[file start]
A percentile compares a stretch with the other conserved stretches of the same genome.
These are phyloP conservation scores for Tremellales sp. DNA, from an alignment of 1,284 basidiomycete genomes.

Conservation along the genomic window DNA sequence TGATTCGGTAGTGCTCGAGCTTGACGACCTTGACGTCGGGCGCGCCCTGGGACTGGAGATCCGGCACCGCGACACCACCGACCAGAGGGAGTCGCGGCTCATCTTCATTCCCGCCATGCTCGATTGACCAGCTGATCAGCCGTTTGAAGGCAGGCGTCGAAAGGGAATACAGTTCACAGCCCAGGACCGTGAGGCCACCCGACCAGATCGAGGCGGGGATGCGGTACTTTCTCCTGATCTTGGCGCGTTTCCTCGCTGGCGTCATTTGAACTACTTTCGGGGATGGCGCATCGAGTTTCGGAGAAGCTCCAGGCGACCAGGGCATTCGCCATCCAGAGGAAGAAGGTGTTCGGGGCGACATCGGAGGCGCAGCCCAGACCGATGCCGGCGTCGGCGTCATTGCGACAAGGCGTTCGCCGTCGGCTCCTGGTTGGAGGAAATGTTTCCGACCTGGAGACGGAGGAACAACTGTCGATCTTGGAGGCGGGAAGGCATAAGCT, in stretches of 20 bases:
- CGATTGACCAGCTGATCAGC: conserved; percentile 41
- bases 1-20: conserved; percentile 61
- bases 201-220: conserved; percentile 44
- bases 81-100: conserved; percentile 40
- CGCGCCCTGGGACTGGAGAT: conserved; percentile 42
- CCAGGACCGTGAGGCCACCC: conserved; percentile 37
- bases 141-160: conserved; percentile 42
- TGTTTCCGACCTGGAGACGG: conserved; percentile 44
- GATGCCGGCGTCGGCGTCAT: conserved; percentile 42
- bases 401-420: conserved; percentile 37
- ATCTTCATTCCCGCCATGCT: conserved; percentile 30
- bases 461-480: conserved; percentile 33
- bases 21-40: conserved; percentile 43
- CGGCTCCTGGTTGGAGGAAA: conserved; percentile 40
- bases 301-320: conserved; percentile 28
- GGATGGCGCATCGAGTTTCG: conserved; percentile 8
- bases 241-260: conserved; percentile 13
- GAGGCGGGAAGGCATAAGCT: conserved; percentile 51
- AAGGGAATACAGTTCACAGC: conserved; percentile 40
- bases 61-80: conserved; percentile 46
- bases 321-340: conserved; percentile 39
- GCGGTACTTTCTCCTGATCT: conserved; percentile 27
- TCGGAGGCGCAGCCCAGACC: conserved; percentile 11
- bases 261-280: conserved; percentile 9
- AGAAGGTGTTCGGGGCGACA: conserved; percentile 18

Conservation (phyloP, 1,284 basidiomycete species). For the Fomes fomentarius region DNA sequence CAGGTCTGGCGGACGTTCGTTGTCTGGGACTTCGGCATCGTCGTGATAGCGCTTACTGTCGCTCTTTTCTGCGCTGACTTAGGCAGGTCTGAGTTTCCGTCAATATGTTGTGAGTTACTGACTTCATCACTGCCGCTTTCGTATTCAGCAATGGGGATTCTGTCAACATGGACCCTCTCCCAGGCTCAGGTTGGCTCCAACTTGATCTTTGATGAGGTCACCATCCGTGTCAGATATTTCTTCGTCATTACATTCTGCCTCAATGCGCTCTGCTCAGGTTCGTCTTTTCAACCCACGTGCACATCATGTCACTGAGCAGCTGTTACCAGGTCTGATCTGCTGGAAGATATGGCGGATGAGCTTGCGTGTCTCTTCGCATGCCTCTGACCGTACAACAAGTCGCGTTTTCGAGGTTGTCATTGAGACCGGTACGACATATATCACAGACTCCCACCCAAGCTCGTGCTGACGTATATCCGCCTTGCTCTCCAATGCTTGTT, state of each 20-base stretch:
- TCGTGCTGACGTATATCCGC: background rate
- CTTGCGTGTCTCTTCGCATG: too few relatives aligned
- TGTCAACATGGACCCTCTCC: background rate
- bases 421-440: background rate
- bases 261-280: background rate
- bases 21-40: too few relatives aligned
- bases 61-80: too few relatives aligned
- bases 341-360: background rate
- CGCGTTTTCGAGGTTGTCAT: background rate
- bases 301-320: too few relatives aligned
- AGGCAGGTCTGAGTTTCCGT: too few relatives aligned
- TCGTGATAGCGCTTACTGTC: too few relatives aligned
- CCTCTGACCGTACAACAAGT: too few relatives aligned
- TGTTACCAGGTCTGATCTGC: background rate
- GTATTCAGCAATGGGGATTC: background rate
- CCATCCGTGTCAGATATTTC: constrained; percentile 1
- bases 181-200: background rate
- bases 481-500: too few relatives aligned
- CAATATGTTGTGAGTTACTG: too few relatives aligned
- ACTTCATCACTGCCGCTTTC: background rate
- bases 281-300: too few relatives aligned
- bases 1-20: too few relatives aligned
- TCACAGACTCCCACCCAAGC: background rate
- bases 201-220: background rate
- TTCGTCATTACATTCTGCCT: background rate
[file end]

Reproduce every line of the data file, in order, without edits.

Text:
A percentile compares a stretch with the other conserved stretches of the same genome.
These are phyloP conservation scores for Tremellales sp. DNA, from an alignment of 1,284 basidiomycete genomes.

Conservation along the genomic window DNA sequence TGATTCGGTAGTGCTCGAGCTTGACGACCTTGACGTCGGGCGCGCCCTGGGACTGGAGATCCGGCACCGCGACACCACCGACCAGAGGGAGTCGCGGCTCATCTTCATTCCCGCCATGCTCGATTGACCAGCTGATCAGCCGTTTGAAGGCAGGCGTCGAAAGGGAATACAGTTCACAGCCCAGGACCGTGAGGCCACCCGACCAGATCGAGGCGGGGATGCGGTACTTTCTCCTGATCTTGGCGCGTTTCCTCGCTGGCGTCATTTGAACTACTTTCGGGGATGGCGCATCGAGTTTCGGAGAAGCTCCAGGCGACCAGGGCATTCGCCATCCAGAGGAAGAAGGTGTTCGGGGCGACATCGGAGGCGCAGCCCAGACCGATGCCGGCGTCGGCGTCATTGCGACAAGGCGTTCGCCGTCGGCTCCTGGTTGGAGGAAATGTTTCCGACCTGGAGACGGAGGAACAACTGTCGATCTTGGAGGCGGGAAGGCATAAGCT, in stretches of 20 bases:
- CGATTGACCAGCTGATCAGC: conserved; percentile 41
- bases 1-20: conserved; percentile 61
- bases 201-220: conserved; percentile 44
- bases 81-100: conserved; percentile 40
- CGCGCCCTGGGACTGGAGAT: conserved; percentile 42
- CCAGGACCGTGAGGCCACCC: conserved; percentile 37
- bases 141-160: conserved; percentile 42
- TGTTTCCGACCTGGAGACGG: conserved; percentile 44
- GATGCCGGCGTCGGCGTCAT: conserved; percentile 42
- bases 401-420: conserved; percentile 37
- ATCTTCATTCCCGCCATGCT: conserved; percentile 30
- bases 461-480: conserved; percentile 33
- bases 21-40: conserved; percentile 43
- CGGCTCCTGGTTGGAGGAAA: conserved; percentile 40
- bases 301-320: conserved; percentile 28
- GGATGGCGCATCGAGTTTCG: conserved; percentile 8
- bases 241-260: conserved; percentile 13
- GAGGCGGGAAGGCATAAGCT: conserved; percentile 51
- AAGGGAATACAGTTCACAGC: conserved; percentile 40
- bases 61-80: conserved; percentile 46
- bases 321-340: conserved; percentile 39
- GCGGTACTTTCTCCTGATCT: conserved; percentile 27
- TCGGAGGCGCAGCCCAGACC: conserved; percentile 11
- bases 261-280: conserved; percentile 9
- AGAAGGTGTTCGGGGCGACA: conserved; percentile 18

Conservation (phyloP, 1,284 basidiomycete species). For the Fomes fomentarius region DNA sequence CAGGTCTGGCGGACGTTCGTTGTCTGGGACTTCGGCATCGTCGTGATAGCGCTTACTGTCGCTCTTTTCTGCGCTGACTTAGGCAGGTCTGAGTTTCCGTCAATATGTTGTGAGTTACTGACTTCATCACTGCCGCTTTCGTATTCAGCAATGGGGATTCTGTCAACATGGACCCTCTCCCAGGCTCAGGTTGGCTCCAACTTGATCTTTGATGAGGTCACCATCCGTGTCAGATATTTCTTCGTCATTACATTCTGCCTCAATGCGCTCTGCTCAGGTTCGTCTTTTCAACCCACGTGCACATCATGTCACTGAGCAGCTGTTACCAGGTCTGATCTGCTGGAAGATATGGCGGATGAGCTTGCGTGTCTCTTCGCATGCCTCTGACCGTACAACAAGTCGCGTTTTCGAGGTTGTCATTGAGACCGGTACGACATATATCACAGACTCCCACCCAAGCTCGTGCTGACGTATATCCGCCTTGCTCTCCAATGCTTGTT, state of each 20-base stretch:
- TCGTGCTGACGTATATCCGC: background rate
- CTTGCGTGTCTCTTCGCATG: too few relatives aligned
- TGTCAACATGGACCCTCTCC: background rate
- bases 421-440: background rate
- bases 261-280: background rate
- bases 21-40: too few relatives aligned
- bases 61-80: too few relatives aligned
- bases 341-360: background rate
- CGCGTTTTCGAGGTTGTCAT: background rate
- bases 301-320: too few relatives aligned
- AGGCAGGTCTGAGTTTCCGT: too few relatives aligned
- TCGTGATAGCGCTTACTGTC: too few relatives aligned
- CCTCTGACCGTACAACAAGT: too few relatives aligned
- TGTTACCAGGTCTGATCTGC: background rate
- GTATTCAGCAATGGGGATTC: background rate
- CCATCCGTGTCAGATATTTC: constrained; percentile 1
- bases 181-200: background rate
- bases 481-500: too few relatives aligned
- CAATATGTTGTGAGTTACTG: too few relatives aligned
- ACTTCATCACTGCCGCTTTC: background rate
- bases 281-300: too few relatives aligned
- bases 1-20: too few relatives aligned
- TCACAGACTCCCACCCAAGC: background rate
- bases 201-220: background rate
- TTCGTCATTACATTCTGCCT: background rate